The pināka vīnā (Hindi: पिनाक pinnak + Hindi: वीणा veena) was an Indian musical instrument, a musical bow that was itself played with a bow. It has also been transliterated pinaki vina and pinak.
"The essential difference between this instrument and the been is that, in the place of chords it has but one string of wire, strongly stretched. To draw out the sound, a bow like that of a bass is prest upon this chord, at the same time that another part of it is struck or rubbed with a little stick.
It appeared similar to the rudra veena (also called "bīn" or "been"), with a long bar held over the musician's shoulder and resting on the ground, with large gourds attached at each end for resonators. However, where the rudra veena has multiple strings and frets, the pinaka vina had only one string made of wire and no frets. Where the rudra veena was a stick zither (with a straight and rigid bar for the instrument's body), the pinaka vīnā was a musical bow (its body a long stick turned up at each end).
The instrument was sounded with a bow. The musician chose notes with a stick held against the strings, able to slide it up and down on the string, in the same way a bottle slides on a slide guitar's strings.
Pinaka was the name of the bow (arrow-shooting variety) of Shiva. The musical bow pināka made it into literature by the 12th century C.E. in the Saraswati Hridayalankar or Bharatbhashya by Nanyadeva (1097–1133 C.E.) In the mid-12th century it was considered to be a very important instrument by Haripala, a Gujarati king (son of Karna). The instrument was recorded in 1456 as having a second resonator. By 1810 the instrument was rare, and much of our knowledge about its appearance comes from drawings made by Frans Balthazar Solvyns, an artist who illustrated many common scenes in the 1790s and early 1800s.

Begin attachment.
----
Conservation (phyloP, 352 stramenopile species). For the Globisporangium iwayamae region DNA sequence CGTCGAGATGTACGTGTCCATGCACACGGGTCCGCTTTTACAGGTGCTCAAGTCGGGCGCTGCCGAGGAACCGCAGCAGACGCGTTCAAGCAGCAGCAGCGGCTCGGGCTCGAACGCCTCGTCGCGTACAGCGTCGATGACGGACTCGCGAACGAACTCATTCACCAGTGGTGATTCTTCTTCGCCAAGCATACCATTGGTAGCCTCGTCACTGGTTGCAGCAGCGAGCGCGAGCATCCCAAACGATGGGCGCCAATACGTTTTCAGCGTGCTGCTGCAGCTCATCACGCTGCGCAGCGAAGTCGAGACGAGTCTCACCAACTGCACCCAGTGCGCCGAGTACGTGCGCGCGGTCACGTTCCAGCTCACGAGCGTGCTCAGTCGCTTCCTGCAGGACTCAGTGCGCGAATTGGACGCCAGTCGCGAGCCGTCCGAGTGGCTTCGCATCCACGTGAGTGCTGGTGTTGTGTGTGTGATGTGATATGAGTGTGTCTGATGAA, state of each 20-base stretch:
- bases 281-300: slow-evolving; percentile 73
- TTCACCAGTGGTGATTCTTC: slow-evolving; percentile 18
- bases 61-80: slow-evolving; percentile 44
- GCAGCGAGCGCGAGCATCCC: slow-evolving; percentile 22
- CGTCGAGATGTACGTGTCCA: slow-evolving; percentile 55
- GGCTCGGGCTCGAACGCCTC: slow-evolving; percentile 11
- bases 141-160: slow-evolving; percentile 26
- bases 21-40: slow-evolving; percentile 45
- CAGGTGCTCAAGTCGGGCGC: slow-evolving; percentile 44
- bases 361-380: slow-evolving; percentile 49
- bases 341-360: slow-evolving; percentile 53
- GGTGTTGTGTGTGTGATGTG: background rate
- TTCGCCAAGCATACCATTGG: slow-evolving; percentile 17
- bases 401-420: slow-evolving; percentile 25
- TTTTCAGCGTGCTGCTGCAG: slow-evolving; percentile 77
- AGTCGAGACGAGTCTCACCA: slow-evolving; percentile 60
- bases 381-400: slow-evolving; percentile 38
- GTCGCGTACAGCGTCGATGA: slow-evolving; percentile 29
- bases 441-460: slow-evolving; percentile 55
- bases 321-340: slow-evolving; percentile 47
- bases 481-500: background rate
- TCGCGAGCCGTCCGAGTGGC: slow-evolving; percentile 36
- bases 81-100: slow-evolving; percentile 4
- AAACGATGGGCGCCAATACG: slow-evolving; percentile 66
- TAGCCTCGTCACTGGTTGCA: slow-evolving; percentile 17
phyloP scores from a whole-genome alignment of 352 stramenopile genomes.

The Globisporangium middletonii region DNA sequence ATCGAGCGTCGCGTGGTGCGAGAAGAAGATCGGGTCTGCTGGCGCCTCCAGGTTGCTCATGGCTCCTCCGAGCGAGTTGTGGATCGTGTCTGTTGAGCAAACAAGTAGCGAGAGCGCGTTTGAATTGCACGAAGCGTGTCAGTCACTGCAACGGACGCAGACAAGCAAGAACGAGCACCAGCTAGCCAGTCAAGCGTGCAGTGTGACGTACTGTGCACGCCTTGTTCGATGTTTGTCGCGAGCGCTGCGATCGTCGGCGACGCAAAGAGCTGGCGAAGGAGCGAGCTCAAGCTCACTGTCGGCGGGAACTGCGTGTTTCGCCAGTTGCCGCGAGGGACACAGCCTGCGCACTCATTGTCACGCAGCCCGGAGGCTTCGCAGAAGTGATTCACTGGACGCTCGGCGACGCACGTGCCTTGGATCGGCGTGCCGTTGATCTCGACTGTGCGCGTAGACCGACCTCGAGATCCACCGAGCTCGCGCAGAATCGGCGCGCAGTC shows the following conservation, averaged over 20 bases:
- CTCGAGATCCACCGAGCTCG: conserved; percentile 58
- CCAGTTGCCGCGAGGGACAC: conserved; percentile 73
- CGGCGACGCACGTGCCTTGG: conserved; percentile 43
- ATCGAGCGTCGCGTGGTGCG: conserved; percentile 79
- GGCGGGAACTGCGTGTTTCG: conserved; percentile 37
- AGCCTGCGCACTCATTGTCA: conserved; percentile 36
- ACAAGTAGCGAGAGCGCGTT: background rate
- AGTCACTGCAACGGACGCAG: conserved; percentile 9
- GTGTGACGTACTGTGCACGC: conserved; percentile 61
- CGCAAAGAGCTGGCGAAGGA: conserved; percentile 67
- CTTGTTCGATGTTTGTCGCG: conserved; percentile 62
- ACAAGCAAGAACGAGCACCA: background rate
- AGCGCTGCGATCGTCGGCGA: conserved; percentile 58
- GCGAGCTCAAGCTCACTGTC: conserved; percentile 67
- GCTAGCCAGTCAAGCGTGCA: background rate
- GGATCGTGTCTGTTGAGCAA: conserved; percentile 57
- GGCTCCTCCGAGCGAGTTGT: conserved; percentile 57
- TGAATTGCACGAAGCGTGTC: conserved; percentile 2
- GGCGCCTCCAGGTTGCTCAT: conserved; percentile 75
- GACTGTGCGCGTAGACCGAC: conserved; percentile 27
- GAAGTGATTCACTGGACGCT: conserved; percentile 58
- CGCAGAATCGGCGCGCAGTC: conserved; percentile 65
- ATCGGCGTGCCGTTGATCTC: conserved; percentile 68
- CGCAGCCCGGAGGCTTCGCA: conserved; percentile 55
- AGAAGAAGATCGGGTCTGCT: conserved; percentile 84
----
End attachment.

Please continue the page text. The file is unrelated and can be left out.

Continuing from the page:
As the pinak was a northern instrument, a bowed southern instrument also existed, the ravanahatha stick zither. The pināka and ravanahatha are tied together in literature. As pināka was Shiva's bow, the ravanahatha was created in legend by the ascetic demon king Ravana, a devotee of Shiva.
- Joep Bor (1986–1987). "The Voice of the Sarangi, An Illustrated History of Bowing in India". National Center for Performing Arts Quarterly Journal. 15 & 16: 38–47.
[Three issues of this quarterly journal were combined into one; Volume 15 (issues 3 and 4) and Volume 16 (issue 1).]
- Alastair Dock (1984). "Pināk". In Sadie, Stanley (ed.). The New Grove Dictionary of Musical Instruments. Volume 3.
- Sadie, Stanley, ed. (1984). "Vina". The New Grove Dictionary of Musical Instruments. Volume 3.
...pināka or pinākī vīnā... the medieval Sanskrit pinākī and the later northern pināk is a bowed bow
- Robert L. Hardgrave, Jr. "François Balthazar Solvyns: A Flemish Artist in Bengal". IIAS Newsletter. International Institute for Asian Studies: 15.